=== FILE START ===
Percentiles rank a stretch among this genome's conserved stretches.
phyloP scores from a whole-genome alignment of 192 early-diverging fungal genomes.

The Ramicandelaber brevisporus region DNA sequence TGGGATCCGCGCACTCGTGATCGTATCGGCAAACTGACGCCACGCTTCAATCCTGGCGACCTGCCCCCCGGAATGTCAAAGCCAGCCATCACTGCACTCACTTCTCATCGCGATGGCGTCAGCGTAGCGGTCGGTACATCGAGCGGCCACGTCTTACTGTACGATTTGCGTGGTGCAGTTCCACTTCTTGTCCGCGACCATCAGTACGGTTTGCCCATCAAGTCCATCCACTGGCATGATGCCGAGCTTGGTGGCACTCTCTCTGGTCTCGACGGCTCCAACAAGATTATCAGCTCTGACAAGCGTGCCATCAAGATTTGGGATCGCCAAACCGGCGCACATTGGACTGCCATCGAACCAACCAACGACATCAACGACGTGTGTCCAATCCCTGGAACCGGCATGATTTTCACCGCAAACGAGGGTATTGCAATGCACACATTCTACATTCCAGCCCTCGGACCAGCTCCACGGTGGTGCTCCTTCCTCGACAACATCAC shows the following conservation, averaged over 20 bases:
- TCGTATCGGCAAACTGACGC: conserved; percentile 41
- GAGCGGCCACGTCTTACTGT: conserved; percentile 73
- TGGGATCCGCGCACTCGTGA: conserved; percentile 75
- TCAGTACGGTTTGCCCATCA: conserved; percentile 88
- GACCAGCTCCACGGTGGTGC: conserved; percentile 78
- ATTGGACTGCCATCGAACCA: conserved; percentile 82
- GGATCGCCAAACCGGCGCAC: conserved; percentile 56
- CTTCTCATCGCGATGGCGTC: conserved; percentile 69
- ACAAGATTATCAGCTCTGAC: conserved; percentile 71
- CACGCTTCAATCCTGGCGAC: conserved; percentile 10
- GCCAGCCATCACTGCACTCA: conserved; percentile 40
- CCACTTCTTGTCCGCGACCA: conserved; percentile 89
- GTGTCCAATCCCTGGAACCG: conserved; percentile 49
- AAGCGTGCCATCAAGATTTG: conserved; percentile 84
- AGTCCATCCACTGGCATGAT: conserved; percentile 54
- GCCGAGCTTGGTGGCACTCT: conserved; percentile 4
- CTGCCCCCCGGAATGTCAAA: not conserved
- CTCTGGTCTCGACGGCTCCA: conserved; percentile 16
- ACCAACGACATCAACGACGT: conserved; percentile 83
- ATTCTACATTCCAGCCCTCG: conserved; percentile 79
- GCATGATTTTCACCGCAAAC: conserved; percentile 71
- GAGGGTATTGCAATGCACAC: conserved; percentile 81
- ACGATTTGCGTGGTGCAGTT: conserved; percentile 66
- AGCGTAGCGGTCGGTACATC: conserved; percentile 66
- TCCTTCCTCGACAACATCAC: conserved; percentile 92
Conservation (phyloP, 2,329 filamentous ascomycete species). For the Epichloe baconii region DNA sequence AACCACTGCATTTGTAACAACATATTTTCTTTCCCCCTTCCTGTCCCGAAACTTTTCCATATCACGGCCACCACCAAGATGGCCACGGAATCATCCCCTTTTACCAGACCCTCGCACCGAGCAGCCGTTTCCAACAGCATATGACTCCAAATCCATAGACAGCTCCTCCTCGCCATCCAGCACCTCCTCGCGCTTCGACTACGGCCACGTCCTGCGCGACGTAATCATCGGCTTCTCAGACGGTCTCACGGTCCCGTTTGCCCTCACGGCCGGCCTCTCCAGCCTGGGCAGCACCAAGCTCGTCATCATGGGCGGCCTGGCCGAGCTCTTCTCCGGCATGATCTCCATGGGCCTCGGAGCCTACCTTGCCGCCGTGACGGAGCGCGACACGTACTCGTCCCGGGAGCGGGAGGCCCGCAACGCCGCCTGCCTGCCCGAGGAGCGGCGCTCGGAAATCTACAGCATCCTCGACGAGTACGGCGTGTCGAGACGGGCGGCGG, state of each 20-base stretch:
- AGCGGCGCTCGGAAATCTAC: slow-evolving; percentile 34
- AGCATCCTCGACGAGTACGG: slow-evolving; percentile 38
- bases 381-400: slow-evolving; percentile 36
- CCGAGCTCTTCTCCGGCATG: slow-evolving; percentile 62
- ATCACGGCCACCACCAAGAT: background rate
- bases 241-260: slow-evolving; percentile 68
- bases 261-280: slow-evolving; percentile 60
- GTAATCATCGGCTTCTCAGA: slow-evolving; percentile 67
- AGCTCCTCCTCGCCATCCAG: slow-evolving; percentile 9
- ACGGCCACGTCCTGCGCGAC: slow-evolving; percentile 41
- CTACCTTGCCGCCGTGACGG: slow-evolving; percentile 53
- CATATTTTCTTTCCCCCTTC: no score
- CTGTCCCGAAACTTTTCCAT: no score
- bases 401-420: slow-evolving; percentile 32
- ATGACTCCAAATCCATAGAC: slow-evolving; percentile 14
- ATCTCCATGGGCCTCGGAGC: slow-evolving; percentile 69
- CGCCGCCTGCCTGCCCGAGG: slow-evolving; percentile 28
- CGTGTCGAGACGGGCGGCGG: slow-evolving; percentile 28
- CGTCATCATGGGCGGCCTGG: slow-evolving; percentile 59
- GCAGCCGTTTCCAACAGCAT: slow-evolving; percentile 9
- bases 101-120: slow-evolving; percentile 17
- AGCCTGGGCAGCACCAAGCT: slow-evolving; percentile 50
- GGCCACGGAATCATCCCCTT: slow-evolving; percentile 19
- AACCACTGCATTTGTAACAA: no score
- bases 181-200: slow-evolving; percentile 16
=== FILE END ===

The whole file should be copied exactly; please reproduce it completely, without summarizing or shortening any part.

Percentiles rank a stretch among this genome's conserved stretches.
phyloP scores from a whole-genome alignment of 192 early-diverging fungal genomes.

The Ramicandelaber brevisporus region DNA sequence TGGGATCCGCGCACTCGTGATCGTATCGGCAAACTGACGCCACGCTTCAATCCTGGCGACCTGCCCCCCGGAATGTCAAAGCCAGCCATCACTGCACTCACTTCTCATCGCGATGGCGTCAGCGTAGCGGTCGGTACATCGAGCGGCCACGTCTTACTGTACGATTTGCGTGGTGCAGTTCCACTTCTTGTCCGCGACCATCAGTACGGTTTGCCCATCAAGTCCATCCACTGGCATGATGCCGAGCTTGGTGGCACTCTCTCTGGTCTCGACGGCTCCAACAAGATTATCAGCTCTGACAAGCGTGCCATCAAGATTTGGGATCGCCAAACCGGCGCACATTGGACTGCCATCGAACCAACCAACGACATCAACGACGTGTGTCCAATCCCTGGAACCGGCATGATTTTCACCGCAAACGAGGGTATTGCAATGCACACATTCTACATTCCAGCCCTCGGACCAGCTCCACGGTGGTGCTCCTTCCTCGACAACATCAC shows the following conservation, averaged over 20 bases:
- TCGTATCGGCAAACTGACGC: conserved; percentile 41
- GAGCGGCCACGTCTTACTGT: conserved; percentile 73
- TGGGATCCGCGCACTCGTGA: conserved; percentile 75
- TCAGTACGGTTTGCCCATCA: conserved; percentile 88
- GACCAGCTCCACGGTGGTGC: conserved; percentile 78
- ATTGGACTGCCATCGAACCA: conserved; percentile 82
- GGATCGCCAAACCGGCGCAC: conserved; percentile 56
- CTTCTCATCGCGATGGCGTC: conserved; percentile 69
- ACAAGATTATCAGCTCTGAC: conserved; percentile 71
- CACGCTTCAATCCTGGCGAC: conserved; percentile 10
- GCCAGCCATCACTGCACTCA: conserved; percentile 40
- CCACTTCTTGTCCGCGACCA: conserved; percentile 89
- GTGTCCAATCCCTGGAACCG: conserved; percentile 49
- AAGCGTGCCATCAAGATTTG: conserved; percentile 84
- AGTCCATCCACTGGCATGAT: conserved; percentile 54
- GCCGAGCTTGGTGGCACTCT: conserved; percentile 4
- CTGCCCCCCGGAATGTCAAA: not conserved
- CTCTGGTCTCGACGGCTCCA: conserved; percentile 16
- ACCAACGACATCAACGACGT: conserved; percentile 83
- ATTCTACATTCCAGCCCTCG: conserved; percentile 79
- GCATGATTTTCACCGCAAAC: conserved; percentile 71
- GAGGGTATTGCAATGCACAC: conserved; percentile 81
- ACGATTTGCGTGGTGCAGTT: conserved; percentile 66
- AGCGTAGCGGTCGGTACATC: conserved; percentile 66
- TCCTTCCTCGACAACATCAC: conserved; percentile 92
Conservation (phyloP, 2,329 filamentous ascomycete species). For the Epichloe baconii region DNA sequence AACCACTGCATTTGTAACAACATATTTTCTTTCCCCCTTCCTGTCCCGAAACTTTTCCATATCACGGCCACCACCAAGATGGCCACGGAATCATCCCCTTTTACCAGACCCTCGCACCGAGCAGCCGTTTCCAACAGCATATGACTCCAAATCCATAGACAGCTCCTCCTCGCCATCCAGCACCTCCTCGCGCTTCGACTACGGCCACGTCCTGCGCGACGTAATCATCGGCTTCTCAGACGGTCTCACGGTCCCGTTTGCCCTCACGGCCGGCCTCTCCAGCCTGGGCAGCACCAAGCTCGTCATCATGGGCGGCCTGGCCGAGCTCTTCTCCGGCATGATCTCCATGGGCCTCGGAGCCTACCTTGCCGCCGTGACGGAGCGCGACACGTACTCGTCCCGGGAGCGGGAGGCCCGCAACGCCGCCTGCCTGCCCGAGGAGCGGCGCTCGGAAATCTACAGCATCCTCGACGAGTACGGCGTGTCGAGACGGGCGGCGG, state of each 20-base stretch:
- AGCGGCGCTCGGAAATCTAC: slow-evolving; percentile 34
- AGCATCCTCGACGAGTACGG: slow-evolving; percentile 38
- bases 381-400: slow-evolving; percentile 36
- CCGAGCTCTTCTCCGGCATG: slow-evolving; percentile 62
- ATCACGGCCACCACCAAGAT: background rate
- bases 241-260: slow-evolving; percentile 68
- bases 261-280: slow-evolving; percentile 60
- GTAATCATCGGCTTCTCAGA: slow-evolving; percentile 67
- AGCTCCTCCTCGCCATCCAG: slow-evolving; percentile 9
- ACGGCCACGTCCTGCGCGAC: slow-evolving; percentile 41
- CTACCTTGCCGCCGTGACGG: slow-evolving; percentile 53
- CATATTTTCTTTCCCCCTTC: no score
- CTGTCCCGAAACTTTTCCAT: no score
- bases 401-420: slow-evolving; percentile 32
- ATGACTCCAAATCCATAGAC: slow-evolving; percentile 14
- ATCTCCATGGGCCTCGGAGC: slow-evolving; percentile 69
- CGCCGCCTGCCTGCCCGAGG: slow-evolving; percentile 28
- CGTGTCGAGACGGGCGGCGG: slow-evolving; percentile 28
- CGTCATCATGGGCGGCCTGG: slow-evolving; percentile 59
- GCAGCCGTTTCCAACAGCAT: slow-evolving; percentile 9
- bases 101-120: slow-evolving; percentile 17
- AGCCTGGGCAGCACCAAGCT: slow-evolving; percentile 50
- GGCCACGGAATCATCCCCTT: slow-evolving; percentile 19
- AACCACTGCATTTGTAACAA: no score
- bases 181-200: slow-evolving; percentile 16